Koneschusky: CDC, Emory score high marks for Ebola crisis comms

CDC and Emory University officials expertly handled communications around the Ebola crisis. Their command of the media bodes well for the more daunting task at hand - controlling the actual virus.

For anyone who’s seen the 1995 movie Outbreak, or even for those who haven’t, the thought of intentionally importing a deadly virus with no known cure into the US is terrifying.

Yet, as two American doctors infected with Ebola made their way to Atlanta recently, the news coverage was relatively measured, devoid of the sensationalism that could have easily accompanied these rare events.

Credit the Centers for Disease Control and Prevention and officials at Emory University Hospital. While often it’s easy to recognize when communications efforts go awry, it’s not so obvious when high-stakes situations like these are handled well. In this case, officials have been making all of the right moves.

First, CDC and Emory officials began communicating early to shape the environment around what they likely knew would be a media frenzy. CDC Director Tom Frieden saturated the airwaves, including appearances on each of the network Sunday shows. Likewise, Emory University Hospital officials held a press briefing in advance of the arrival of Dr. Kent Brantly, the first American doctor airlifted to Atlanta.

Second, both the CDC and Emory have been educating the public about the Ebola virus, how it is transmitted, the details of the transfers, and the preparations underway to contain the disease. Officials have repeatedly stressed that Ebola isn’t an airborne virus, which makes it more difficult to spread. They highlighted the special features of the medical transport jet involved. Emory University Hospital released a statement emphasizing that its "state of the art" isolation unit is physically separate from other patient areas and one of four such units in the country. Communicating these facts early and often has been critical to keeping anxiety levels in check.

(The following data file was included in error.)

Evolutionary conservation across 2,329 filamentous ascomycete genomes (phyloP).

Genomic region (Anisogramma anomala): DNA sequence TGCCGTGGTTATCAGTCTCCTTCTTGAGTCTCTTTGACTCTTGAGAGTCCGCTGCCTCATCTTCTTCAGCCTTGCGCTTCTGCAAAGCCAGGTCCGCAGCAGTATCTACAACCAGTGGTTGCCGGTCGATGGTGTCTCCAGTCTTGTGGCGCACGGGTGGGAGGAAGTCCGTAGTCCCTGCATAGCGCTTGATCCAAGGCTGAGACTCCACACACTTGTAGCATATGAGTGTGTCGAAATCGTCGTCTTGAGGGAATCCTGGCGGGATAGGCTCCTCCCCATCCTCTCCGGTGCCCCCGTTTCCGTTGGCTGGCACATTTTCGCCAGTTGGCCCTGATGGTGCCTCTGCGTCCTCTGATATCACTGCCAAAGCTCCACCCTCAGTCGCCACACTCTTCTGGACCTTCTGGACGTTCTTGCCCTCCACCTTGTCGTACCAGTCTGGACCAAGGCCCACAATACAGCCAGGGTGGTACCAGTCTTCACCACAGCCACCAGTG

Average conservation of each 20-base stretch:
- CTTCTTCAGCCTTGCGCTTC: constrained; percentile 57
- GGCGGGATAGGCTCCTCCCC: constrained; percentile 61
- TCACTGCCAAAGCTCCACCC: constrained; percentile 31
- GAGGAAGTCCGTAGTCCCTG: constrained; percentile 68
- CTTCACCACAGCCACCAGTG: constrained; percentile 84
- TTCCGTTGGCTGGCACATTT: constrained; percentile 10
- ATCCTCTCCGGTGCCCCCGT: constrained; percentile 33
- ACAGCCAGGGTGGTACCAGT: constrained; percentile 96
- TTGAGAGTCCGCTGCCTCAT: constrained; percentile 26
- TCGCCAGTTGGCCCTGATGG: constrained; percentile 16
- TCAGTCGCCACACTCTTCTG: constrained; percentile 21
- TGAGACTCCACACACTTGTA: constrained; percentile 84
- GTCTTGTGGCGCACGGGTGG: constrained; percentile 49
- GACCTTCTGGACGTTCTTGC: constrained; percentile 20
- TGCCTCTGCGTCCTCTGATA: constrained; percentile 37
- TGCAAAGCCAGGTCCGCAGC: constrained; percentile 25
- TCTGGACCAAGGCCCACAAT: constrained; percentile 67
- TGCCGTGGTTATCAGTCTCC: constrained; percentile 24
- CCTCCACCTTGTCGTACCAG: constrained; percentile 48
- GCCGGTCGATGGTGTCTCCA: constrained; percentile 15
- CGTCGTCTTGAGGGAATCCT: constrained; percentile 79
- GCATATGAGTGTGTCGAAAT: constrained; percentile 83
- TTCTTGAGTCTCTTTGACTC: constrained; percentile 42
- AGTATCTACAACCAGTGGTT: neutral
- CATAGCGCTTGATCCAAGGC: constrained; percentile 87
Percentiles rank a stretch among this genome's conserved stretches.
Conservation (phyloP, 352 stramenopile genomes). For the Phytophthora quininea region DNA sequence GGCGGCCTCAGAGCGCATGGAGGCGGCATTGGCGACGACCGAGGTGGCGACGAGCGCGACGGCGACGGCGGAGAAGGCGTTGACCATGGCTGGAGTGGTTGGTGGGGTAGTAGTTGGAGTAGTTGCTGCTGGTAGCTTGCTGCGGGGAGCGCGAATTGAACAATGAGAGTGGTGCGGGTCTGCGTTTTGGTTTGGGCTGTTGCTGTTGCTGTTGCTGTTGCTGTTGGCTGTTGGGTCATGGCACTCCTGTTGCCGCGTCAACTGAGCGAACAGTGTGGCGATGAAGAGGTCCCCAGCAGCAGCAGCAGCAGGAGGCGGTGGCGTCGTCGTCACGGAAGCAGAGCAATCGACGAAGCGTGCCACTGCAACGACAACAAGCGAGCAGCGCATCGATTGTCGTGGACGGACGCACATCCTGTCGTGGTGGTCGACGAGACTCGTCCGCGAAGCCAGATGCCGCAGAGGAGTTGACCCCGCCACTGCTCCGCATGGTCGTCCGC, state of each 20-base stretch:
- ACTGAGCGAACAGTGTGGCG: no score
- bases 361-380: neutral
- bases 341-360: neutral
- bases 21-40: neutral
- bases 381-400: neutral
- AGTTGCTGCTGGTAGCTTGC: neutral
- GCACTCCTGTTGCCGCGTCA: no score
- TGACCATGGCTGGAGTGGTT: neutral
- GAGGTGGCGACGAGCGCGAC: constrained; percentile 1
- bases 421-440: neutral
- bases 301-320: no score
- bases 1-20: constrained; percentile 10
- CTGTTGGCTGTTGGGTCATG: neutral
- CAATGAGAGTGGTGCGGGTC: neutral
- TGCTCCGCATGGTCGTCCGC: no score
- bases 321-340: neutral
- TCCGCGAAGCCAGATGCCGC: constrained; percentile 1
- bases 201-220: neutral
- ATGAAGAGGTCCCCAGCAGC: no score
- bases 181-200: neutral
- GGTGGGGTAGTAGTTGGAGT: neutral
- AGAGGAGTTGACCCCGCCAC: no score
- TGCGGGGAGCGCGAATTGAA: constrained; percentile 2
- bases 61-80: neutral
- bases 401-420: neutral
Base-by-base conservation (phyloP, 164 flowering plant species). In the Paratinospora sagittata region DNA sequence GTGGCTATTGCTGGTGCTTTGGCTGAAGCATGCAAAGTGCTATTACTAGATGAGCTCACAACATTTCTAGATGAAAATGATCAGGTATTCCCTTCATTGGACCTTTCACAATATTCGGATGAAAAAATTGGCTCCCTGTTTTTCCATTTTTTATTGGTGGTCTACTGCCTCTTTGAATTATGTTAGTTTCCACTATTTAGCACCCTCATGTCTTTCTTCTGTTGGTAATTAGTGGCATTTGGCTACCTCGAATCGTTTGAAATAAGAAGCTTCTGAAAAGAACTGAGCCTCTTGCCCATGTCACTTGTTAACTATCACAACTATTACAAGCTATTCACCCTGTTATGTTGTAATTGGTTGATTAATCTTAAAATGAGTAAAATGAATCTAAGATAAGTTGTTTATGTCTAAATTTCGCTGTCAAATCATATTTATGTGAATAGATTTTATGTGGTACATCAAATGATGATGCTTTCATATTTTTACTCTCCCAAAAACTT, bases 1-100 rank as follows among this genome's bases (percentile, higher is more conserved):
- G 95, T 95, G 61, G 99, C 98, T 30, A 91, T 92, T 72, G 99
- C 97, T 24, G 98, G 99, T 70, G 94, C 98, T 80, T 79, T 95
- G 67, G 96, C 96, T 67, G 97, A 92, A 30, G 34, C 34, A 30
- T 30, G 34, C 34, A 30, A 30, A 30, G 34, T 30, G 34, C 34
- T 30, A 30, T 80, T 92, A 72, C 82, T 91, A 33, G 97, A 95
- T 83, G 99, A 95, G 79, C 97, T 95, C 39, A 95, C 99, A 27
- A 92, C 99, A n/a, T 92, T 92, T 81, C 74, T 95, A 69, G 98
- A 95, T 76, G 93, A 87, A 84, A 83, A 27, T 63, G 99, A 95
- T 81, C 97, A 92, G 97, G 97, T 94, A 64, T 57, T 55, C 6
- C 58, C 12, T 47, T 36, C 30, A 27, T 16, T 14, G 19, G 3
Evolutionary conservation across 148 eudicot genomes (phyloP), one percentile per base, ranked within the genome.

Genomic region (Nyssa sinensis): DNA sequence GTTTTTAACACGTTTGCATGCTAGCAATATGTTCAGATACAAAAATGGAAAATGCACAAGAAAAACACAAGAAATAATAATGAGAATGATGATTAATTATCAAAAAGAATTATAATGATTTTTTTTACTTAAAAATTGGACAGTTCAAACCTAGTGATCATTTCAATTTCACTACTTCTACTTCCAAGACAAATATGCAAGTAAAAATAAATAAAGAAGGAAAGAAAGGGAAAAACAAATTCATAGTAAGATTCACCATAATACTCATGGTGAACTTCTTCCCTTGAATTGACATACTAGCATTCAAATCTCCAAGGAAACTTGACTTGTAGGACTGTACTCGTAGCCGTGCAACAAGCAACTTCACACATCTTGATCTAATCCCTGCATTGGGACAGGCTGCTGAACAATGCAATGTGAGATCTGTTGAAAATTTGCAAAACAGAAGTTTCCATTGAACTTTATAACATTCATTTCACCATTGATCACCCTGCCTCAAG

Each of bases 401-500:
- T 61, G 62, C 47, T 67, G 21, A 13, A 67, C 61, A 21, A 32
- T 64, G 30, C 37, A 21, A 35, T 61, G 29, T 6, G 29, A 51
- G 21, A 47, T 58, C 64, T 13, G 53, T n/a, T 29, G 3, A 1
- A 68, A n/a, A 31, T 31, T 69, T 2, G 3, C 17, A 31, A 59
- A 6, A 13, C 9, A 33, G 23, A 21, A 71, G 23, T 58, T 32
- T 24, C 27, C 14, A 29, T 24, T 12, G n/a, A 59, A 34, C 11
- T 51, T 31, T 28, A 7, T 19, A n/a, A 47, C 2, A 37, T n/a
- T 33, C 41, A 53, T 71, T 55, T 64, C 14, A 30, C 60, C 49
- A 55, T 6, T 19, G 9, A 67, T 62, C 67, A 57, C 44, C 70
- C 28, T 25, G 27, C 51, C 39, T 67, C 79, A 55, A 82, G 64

Third, CDC and hospital officials have been clear, direct, and confident in their statements, leaving little room to doubt their ability to handle the virus. On CBS’ Face the NationDr. Frieden of the CDC proclaimed, "The plain fact is, we can stop [Ebola]." He repeated the same talking point on ABC’s This Week. "The plain truth is, we can stop Ebola. We know how to control it," Frieden said.

Emory University Hospital’s Dr. Bruce Ribner has been equally upbeat, portraying a cool, calm, and collected attitude that’s mirrored in the coverage. When asked about the possibility of Ebola spreading, Ribner said confidently, "I have no concerns about either my personal health or the health of the other healthcare workers who will be working in that unit." Meanwhile, he has repeatedly emphasized his staff’s training and preparation, telling one newspaper, "Hey, we've been practicing for this for 12 years." Ribner’s message? "Don’t worry, we’ve got this."

Fourth, the CDC and Emory aren’t just relying on traditional media; both have been actively engaged on social media, sharing updates, retweeting each other, and otherwise being active participants in online conversations. For example, the CDC is tweeting infographics about the virus and even hosted a Twitter Q&A on the subject.

Last but not least, the CDC and Emory University Hospital put forward the right faces and voices – doctors with advanced training in infectious diseases. The white lab coat carries credibility and commands trust. Officials could have opted to communicate through spokespeople or carefully worded statements. After all, the doctors are a little busy with patients. But whether intentional or accidental, putting the medical experts out front provided an extra level of reassurance.

Dr. Tom Frieden, Dr. Bruce Ribner, and their colleagues successfully controlled the narrative about the transfers of the two American doctors to Atlanta, reassuring a potentially anxious public. Their command of the media bodes well for the more daunting task at hand – controlling the actual virus.

Andrew Koneschusky is a partner at Washington, DC-based communications firm CLS Strategies. 

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